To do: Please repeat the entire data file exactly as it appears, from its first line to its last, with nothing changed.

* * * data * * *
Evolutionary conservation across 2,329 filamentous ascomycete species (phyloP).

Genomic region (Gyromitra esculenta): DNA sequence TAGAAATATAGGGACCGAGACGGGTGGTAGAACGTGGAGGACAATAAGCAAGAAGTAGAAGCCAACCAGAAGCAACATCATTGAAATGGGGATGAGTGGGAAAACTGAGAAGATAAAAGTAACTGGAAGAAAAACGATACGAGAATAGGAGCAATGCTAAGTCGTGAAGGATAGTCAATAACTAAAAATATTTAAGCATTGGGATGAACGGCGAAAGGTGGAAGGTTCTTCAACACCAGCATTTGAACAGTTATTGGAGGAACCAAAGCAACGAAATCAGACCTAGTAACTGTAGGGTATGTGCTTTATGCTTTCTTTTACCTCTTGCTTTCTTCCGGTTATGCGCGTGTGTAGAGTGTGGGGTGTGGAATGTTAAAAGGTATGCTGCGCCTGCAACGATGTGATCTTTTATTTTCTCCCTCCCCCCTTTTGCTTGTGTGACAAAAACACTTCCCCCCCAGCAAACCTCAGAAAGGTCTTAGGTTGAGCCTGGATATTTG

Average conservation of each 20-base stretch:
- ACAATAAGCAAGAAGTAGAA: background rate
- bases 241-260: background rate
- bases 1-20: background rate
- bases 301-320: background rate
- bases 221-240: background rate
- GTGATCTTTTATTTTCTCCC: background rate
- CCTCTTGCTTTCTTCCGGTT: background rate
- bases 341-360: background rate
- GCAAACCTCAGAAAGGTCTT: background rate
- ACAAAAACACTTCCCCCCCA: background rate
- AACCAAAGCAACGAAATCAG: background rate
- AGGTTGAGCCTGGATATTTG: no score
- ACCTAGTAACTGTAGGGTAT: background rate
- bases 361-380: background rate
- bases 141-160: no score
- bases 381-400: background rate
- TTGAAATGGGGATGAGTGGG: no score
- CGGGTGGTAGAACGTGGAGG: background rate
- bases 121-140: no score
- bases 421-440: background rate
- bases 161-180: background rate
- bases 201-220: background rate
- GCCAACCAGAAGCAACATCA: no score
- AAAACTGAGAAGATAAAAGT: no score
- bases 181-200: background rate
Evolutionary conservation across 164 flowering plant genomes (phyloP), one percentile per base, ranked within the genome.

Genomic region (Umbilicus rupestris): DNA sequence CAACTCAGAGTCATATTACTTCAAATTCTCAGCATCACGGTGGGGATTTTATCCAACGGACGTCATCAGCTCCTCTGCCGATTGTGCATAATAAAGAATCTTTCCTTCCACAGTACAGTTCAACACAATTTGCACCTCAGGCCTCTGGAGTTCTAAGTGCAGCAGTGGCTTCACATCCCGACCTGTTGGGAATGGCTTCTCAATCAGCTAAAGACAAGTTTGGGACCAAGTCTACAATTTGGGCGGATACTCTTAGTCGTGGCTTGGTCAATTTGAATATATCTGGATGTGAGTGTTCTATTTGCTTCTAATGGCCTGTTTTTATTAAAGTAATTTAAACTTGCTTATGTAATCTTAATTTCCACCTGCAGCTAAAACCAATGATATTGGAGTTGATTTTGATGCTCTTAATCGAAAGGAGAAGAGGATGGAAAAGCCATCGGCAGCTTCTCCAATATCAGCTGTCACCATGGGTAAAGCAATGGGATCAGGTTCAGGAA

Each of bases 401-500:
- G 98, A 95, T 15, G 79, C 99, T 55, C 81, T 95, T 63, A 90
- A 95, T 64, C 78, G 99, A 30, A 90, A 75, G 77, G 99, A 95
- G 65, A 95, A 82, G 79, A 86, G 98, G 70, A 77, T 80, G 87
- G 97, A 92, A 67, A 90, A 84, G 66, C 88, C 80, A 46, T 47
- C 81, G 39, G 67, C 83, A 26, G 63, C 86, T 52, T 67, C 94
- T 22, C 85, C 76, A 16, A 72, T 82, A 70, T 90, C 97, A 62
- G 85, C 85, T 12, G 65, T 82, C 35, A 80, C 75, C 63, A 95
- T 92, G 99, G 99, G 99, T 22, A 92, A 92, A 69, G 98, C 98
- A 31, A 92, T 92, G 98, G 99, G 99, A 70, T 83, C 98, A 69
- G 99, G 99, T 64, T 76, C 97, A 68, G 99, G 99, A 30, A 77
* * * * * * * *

Evolutionary conservation across 2,329 filamentous ascomycete species (phyloP).

Genomic region (Gyromitra esculenta): DNA sequence TAGAAATATAGGGACCGAGACGGGTGGTAGAACGTGGAGGACAATAAGCAAGAAGTAGAAGCCAACCAGAAGCAACATCATTGAAATGGGGATGAGTGGGAAAACTGAGAAGATAAAAGTAACTGGAAGAAAAACGATACGAGAATAGGAGCAATGCTAAGTCGTGAAGGATAGTCAATAACTAAAAATATTTAAGCATTGGGATGAACGGCGAAAGGTGGAAGGTTCTTCAACACCAGCATTTGAACAGTTATTGGAGGAACCAAAGCAACGAAATCAGACCTAGTAACTGTAGGGTATGTGCTTTATGCTTTCTTTTACCTCTTGCTTTCTTCCGGTTATGCGCGTGTGTAGAGTGTGGGGTGTGGAATGTTAAAAGGTATGCTGCGCCTGCAACGATGTGATCTTTTATTTTCTCCCTCCCCCCTTTTGCTTGTGTGACAAAAACACTTCCCCCCCAGCAAACCTCAGAAAGGTCTTAGGTTGAGCCTGGATATTTG

Average conservation of each 20-base stretch:
- ACAATAAGCAAGAAGTAGAA: background rate
- bases 241-260: background rate
- bases 1-20: background rate
- bases 301-320: background rate
- bases 221-240: background rate
- GTGATCTTTTATTTTCTCCC: background rate
- CCTCTTGCTTTCTTCCGGTT: background rate
- bases 341-360: background rate
- GCAAACCTCAGAAAGGTCTT: background rate
- ACAAAAACACTTCCCCCCCA: background rate
- AACCAAAGCAACGAAATCAG: background rate
- AGGTTGAGCCTGGATATTTG: no score
- ACCTAGTAACTGTAGGGTAT: background rate
- bases 361-380: background rate
- bases 141-160: no score
- bases 381-400: background rate
- TTGAAATGGGGATGAGTGGG: no score
- CGGGTGGTAGAACGTGGAGG: background rate
- bases 121-140: no score
- bases 421-440: background rate
- bases 161-180: background rate
- bases 201-220: background rate
- GCCAACCAGAAGCAACATCA: no score
- AAAACTGAGAAGATAAAAGT: no score
- bases 181-200: background rate
Evolutionary conservation across 164 flowering plant genomes (phyloP), one percentile per base, ranked within the genome.

Genomic region (Umbilicus rupestris): DNA sequence CAACTCAGAGTCATATTACTTCAAATTCTCAGCATCACGGTGGGGATTTTATCCAACGGACGTCATCAGCTCCTCTGCCGATTGTGCATAATAAAGAATCTTTCCTTCCACAGTACAGTTCAACACAATTTGCACCTCAGGCCTCTGGAGTTCTAAGTGCAGCAGTGGCTTCACATCCCGACCTGTTGGGAATGGCTTCTCAATCAGCTAAAGACAAGTTTGGGACCAAGTCTACAATTTGGGCGGATACTCTTAGTCGTGGCTTGGTCAATTTGAATATATCTGGATGTGAGTGTTCTATTTGCTTCTAATGGCCTGTTTTTATTAAAGTAATTTAAACTTGCTTATGTAATCTTAATTTCCACCTGCAGCTAAAACCAATGATATTGGAGTTGATTTTGATGCTCTTAATCGAAAGGAGAAGAGGATGGAAAAGCCATCGGCAGCTTCTCCAATATCAGCTGTCACCATGGGTAAAGCAATGGGATCAGGTTCAGGAA

Each of bases 401-500:
- G 98, A 95, T 15, G 79, C 99, T 55, C 81, T 95, T 63, A 90
- A 95, T 64, C 78, G 99, A 30, A 90, A 75, G 77, G 99, A 95
- G 65, A 95, A 82, G 79, A 86, G 98, G 70, A 77, T 80, G 87
- G 97, A 92, A 67, A 90, A 84, G 66, C 88, C 80, A 46, T 47
- C 81, G 39, G 67, C 83, A 26, G 63, C 86, T 52, T 67, C 94
- T 22, C 85, C 76, A 16, A 72, T 82, A 70, T 90, C 97, A 62
- G 85, C 85, T 12, G 65, T 82, C 35, A 80, C 75, C 63, A 95
- T 92, G 99, G 99, G 99, T 22, A 92, A 92, A 69, G 98, C 98
- A 31, A 92, T 92, G 98, G 99, G 99, A 70, T 83, C 98, A 69
- G 99, G 99, T 64, T 76, C 97, A 68, G 99, G 99, A 30, A 77